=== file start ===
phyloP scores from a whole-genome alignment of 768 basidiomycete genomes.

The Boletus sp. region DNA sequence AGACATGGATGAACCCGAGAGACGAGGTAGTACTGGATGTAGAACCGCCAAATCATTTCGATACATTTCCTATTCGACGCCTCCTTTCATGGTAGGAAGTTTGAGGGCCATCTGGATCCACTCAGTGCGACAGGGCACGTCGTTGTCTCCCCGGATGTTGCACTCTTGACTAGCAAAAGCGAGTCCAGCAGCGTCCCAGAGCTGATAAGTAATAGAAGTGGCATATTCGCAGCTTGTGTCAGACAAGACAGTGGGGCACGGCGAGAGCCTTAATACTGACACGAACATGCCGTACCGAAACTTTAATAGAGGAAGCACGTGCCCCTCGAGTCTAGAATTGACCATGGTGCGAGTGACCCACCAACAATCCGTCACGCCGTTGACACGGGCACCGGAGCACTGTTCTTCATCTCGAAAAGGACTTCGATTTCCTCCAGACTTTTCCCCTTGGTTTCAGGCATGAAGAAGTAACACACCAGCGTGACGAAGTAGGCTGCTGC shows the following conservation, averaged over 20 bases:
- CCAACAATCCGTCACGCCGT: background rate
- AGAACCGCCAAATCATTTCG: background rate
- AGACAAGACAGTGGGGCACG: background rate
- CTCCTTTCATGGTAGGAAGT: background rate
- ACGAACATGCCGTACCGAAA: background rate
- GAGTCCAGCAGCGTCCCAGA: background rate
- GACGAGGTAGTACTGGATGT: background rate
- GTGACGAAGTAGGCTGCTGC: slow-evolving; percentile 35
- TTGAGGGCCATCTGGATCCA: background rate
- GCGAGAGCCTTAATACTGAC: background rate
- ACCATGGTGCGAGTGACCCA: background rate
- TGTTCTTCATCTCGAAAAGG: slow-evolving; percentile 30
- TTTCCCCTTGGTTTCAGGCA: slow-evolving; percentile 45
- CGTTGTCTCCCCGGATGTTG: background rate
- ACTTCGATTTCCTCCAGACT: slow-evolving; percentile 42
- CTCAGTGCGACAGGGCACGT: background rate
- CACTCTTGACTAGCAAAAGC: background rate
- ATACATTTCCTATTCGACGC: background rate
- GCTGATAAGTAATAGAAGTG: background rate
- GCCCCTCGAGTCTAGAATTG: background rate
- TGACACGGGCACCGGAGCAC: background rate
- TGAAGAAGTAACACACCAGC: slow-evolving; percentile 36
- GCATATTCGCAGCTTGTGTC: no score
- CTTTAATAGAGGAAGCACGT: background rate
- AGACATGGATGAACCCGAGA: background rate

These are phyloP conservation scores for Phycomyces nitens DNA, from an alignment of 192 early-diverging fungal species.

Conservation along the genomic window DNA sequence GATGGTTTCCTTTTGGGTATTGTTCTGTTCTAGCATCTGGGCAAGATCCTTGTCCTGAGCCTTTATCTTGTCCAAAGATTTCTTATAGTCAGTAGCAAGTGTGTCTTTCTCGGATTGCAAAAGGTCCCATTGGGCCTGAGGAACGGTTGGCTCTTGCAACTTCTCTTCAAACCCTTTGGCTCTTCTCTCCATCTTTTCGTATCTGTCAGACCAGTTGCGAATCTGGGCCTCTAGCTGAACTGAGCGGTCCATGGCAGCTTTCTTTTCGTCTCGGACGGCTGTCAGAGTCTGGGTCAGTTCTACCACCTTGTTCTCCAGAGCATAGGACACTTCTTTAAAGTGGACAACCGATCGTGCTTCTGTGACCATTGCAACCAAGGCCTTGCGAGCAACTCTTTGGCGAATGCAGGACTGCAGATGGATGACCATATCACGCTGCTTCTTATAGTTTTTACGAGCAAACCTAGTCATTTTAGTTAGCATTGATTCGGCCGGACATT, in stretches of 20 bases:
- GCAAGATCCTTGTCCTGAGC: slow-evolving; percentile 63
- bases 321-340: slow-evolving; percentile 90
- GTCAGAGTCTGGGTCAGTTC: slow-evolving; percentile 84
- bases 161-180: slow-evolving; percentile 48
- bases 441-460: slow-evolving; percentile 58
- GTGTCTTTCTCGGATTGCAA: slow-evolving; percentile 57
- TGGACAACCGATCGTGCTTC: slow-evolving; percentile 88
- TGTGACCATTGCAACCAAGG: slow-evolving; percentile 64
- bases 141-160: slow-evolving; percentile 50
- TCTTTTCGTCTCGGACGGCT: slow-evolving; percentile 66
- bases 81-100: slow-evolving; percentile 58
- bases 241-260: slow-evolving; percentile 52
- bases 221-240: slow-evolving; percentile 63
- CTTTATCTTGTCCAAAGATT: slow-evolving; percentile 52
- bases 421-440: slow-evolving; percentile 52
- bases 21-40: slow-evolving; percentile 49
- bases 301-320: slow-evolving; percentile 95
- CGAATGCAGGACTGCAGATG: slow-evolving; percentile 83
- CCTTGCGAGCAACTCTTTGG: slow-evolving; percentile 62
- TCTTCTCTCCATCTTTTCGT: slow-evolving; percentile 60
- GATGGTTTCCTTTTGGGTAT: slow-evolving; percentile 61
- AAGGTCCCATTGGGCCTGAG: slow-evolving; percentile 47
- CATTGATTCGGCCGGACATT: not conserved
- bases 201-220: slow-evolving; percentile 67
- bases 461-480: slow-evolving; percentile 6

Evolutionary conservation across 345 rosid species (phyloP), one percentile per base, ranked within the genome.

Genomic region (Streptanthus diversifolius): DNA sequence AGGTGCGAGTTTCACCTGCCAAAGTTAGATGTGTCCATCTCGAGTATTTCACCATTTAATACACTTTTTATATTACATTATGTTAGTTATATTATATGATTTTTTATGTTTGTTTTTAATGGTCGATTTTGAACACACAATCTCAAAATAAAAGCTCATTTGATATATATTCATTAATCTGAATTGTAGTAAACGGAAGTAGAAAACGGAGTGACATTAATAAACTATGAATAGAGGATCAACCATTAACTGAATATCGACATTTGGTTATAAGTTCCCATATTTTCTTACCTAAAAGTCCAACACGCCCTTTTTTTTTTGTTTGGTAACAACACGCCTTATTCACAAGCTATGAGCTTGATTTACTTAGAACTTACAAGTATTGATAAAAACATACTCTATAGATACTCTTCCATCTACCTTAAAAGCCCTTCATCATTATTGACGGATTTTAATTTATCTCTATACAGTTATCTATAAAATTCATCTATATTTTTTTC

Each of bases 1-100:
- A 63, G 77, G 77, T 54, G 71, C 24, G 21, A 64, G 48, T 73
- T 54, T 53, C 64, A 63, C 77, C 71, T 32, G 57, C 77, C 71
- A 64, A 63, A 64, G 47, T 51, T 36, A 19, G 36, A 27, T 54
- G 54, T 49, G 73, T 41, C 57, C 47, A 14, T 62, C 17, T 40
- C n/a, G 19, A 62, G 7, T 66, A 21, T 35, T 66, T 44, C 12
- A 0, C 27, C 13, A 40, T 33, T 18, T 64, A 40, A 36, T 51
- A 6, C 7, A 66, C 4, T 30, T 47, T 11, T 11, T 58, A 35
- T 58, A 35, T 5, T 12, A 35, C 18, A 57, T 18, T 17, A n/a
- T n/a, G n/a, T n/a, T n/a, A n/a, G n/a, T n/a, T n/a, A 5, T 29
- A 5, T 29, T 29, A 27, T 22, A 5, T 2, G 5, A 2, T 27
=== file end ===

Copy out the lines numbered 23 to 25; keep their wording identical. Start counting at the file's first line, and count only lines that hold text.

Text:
- TGACACGGGCACCGGAGCAC: background rate
- TGAAGAAGTAACACACCAGC: slow-evolving; percentile 36
- GCATATTCGCAGCTTGTGTC: no score